29 April 2009

58. Ordinary People

This is an interesting one. It is peculiar in a variety of ways, a messy script about a messy family and a messy situation.

The plot is this: a son is back from the hospital after having attempted suicide. This was his reaction to the death of his brother, who was clearly the favorite of their mother. The question of the movie is: can they hold it together and remain a family, or does their unit tear apart?

It is messy like this: the structure isn't solid. It's not bad, it just isn't as clear-cut as a lot of the other scripts on this list. The inciting incident happens early, at minute 8, and it's a weird one: the mother dumps french toast down the sink. That's it -- no fireworks, no yelling, blink-and-you-miss-it. But that's the point: these are ordinary people, and the things that affect their lives are small, deliberate, and cut to the bone. The mom decides she can't live with the pain of losing her favorite child, doesn't know how to deal with her other son and the silence and tip-toeing going on in the house, and this is her rebellion: I will not bend to another's problems.

It's also messy because it is about Love. Look at this, a line from a play within the movie: "I've never been out of love with you." And then the mother asks, in the car driving away: "Did we like it?" They are a unit -- they stand or fall together, and they all falling. And when they fall, it becomes heart-breaking: the mother yells on the golf course: what mother doesn't love her child? Her, she realizes, and has to leave the frame. And the father sits at the table at the end and says, "I don't love you anymore, and I don't know what to do without that." What else is there?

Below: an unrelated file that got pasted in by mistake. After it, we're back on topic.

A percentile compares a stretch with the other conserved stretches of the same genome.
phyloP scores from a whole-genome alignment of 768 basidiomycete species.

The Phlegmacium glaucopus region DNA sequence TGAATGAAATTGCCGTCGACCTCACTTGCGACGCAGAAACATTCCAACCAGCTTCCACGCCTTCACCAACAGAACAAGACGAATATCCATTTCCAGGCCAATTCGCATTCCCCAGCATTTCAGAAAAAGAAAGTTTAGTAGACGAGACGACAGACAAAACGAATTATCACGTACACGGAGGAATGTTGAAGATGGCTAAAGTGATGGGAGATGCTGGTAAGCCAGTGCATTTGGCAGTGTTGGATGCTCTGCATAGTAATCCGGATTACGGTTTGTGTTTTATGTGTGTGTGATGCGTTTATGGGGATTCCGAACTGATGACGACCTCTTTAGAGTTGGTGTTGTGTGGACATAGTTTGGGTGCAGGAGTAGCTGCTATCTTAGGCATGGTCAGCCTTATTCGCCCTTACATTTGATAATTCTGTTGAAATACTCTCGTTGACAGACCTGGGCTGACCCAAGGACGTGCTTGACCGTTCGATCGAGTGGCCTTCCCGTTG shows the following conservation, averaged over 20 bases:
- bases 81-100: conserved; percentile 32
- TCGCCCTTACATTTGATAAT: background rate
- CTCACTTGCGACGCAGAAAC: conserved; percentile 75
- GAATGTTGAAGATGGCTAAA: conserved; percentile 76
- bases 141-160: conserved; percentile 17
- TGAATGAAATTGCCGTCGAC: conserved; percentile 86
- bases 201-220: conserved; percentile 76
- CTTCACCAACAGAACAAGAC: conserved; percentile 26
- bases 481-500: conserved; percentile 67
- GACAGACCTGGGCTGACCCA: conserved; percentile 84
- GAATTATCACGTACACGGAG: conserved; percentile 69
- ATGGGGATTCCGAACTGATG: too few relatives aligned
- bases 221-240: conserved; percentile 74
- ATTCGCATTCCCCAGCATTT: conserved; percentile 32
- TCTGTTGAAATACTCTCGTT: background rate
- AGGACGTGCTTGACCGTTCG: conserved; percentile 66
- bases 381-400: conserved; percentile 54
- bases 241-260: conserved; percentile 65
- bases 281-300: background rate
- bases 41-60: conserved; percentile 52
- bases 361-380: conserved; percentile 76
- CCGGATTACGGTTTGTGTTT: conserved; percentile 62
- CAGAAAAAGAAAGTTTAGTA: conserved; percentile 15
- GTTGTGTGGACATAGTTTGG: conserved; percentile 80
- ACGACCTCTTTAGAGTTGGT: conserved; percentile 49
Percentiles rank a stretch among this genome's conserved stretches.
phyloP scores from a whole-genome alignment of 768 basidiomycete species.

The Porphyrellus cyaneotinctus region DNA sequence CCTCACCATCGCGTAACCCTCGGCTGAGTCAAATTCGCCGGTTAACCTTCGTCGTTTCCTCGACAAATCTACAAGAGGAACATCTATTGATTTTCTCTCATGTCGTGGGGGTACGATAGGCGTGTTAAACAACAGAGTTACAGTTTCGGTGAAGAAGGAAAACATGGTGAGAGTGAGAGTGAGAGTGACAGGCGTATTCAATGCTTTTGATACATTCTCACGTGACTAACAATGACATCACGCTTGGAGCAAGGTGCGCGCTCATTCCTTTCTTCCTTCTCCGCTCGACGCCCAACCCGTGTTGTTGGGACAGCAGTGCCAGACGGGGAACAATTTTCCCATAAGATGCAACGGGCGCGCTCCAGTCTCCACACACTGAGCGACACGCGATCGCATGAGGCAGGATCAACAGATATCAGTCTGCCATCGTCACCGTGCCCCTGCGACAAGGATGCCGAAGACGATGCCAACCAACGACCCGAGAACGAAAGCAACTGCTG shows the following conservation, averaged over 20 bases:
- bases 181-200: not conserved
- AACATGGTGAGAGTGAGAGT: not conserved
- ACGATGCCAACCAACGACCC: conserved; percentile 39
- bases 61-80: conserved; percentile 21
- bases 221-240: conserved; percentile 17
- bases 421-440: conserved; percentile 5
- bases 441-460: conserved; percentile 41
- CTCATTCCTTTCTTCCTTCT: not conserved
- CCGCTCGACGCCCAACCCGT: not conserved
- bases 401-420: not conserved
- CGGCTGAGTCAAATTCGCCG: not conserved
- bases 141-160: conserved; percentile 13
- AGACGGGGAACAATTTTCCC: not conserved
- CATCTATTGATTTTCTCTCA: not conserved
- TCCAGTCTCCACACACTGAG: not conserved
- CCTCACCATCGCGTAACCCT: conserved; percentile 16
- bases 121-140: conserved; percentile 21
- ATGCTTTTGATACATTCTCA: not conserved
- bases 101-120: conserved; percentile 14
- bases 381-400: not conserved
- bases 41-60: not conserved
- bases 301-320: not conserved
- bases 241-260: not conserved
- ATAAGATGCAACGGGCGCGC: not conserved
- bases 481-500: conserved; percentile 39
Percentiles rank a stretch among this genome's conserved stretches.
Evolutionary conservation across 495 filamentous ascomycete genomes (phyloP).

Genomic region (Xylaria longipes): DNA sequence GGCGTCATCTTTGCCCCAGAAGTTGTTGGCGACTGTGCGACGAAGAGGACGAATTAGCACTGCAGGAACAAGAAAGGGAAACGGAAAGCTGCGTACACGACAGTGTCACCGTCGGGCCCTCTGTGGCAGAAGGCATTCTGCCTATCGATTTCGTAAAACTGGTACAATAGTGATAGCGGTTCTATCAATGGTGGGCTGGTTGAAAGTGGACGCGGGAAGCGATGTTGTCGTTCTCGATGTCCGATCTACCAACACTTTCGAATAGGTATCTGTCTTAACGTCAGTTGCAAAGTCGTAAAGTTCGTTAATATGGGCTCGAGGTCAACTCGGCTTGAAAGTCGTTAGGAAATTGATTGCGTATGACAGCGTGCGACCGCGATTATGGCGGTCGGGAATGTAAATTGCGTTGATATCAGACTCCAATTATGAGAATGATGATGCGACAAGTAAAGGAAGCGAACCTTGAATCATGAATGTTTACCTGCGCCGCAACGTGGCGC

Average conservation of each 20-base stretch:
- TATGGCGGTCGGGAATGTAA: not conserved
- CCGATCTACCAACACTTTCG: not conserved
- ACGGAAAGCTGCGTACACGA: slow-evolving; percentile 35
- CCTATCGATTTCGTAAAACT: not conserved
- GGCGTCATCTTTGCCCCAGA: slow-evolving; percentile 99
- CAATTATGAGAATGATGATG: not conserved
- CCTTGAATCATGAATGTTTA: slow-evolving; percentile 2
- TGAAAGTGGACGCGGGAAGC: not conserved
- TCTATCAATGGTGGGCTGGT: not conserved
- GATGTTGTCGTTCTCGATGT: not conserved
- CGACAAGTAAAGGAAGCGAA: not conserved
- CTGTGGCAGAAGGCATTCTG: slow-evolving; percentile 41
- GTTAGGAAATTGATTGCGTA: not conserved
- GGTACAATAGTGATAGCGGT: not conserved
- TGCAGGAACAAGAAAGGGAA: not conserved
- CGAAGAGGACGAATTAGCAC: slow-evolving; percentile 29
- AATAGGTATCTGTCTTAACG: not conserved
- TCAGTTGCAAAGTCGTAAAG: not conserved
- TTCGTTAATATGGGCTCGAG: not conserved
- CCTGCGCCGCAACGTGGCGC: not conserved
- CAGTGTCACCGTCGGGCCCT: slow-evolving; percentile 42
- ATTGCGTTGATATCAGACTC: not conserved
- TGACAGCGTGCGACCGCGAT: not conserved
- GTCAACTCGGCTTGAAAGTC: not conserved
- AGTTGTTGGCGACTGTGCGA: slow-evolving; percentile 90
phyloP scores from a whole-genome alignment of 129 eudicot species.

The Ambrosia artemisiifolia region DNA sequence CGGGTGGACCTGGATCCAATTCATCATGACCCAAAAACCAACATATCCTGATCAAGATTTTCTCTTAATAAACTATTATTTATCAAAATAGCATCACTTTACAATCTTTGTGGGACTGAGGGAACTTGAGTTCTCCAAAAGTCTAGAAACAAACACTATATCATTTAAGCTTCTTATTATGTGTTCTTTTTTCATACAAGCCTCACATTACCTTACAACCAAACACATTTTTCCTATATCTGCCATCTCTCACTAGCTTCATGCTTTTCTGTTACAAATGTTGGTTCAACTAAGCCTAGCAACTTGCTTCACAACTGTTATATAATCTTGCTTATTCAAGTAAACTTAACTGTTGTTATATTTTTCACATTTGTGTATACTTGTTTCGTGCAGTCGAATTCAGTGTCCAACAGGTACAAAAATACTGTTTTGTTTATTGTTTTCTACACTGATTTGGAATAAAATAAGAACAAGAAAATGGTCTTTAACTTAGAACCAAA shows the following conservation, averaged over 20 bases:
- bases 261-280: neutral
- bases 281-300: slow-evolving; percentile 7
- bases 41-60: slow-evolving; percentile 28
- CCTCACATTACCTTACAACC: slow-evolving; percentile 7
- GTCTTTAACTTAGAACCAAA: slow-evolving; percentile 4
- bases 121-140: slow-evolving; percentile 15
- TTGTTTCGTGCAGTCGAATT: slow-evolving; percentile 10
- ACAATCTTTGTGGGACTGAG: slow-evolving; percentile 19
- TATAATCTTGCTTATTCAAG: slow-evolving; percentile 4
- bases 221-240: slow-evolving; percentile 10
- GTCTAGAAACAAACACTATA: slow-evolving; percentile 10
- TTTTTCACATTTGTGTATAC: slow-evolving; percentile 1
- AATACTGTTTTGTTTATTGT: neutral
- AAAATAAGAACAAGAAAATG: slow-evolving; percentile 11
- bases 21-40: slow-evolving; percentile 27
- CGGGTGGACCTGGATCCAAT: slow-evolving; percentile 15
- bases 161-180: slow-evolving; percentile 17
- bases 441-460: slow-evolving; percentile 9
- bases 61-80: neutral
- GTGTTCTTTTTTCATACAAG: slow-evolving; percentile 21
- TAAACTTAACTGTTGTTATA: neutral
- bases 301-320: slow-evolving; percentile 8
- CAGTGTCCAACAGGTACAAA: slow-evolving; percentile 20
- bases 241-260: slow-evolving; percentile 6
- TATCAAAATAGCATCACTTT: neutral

Since it is about a family, there is no real main character. More messiness. We think it is Hutton, but I'd argue that Sutherland is the real main character. He's the patriarch, for one, and he's the one who brings the movie to it's climax: the mother leaving. And throughout, he's the glue that tries to make it all stick together, from trying to find common ground in fights, to going to therapy himself.

Still, she leaves. Will she come back? This is ordinary life with ordinary people, so there's no way to tell. It's messy, a contrast to all those pretty, clean houses with those well-kept lawns.


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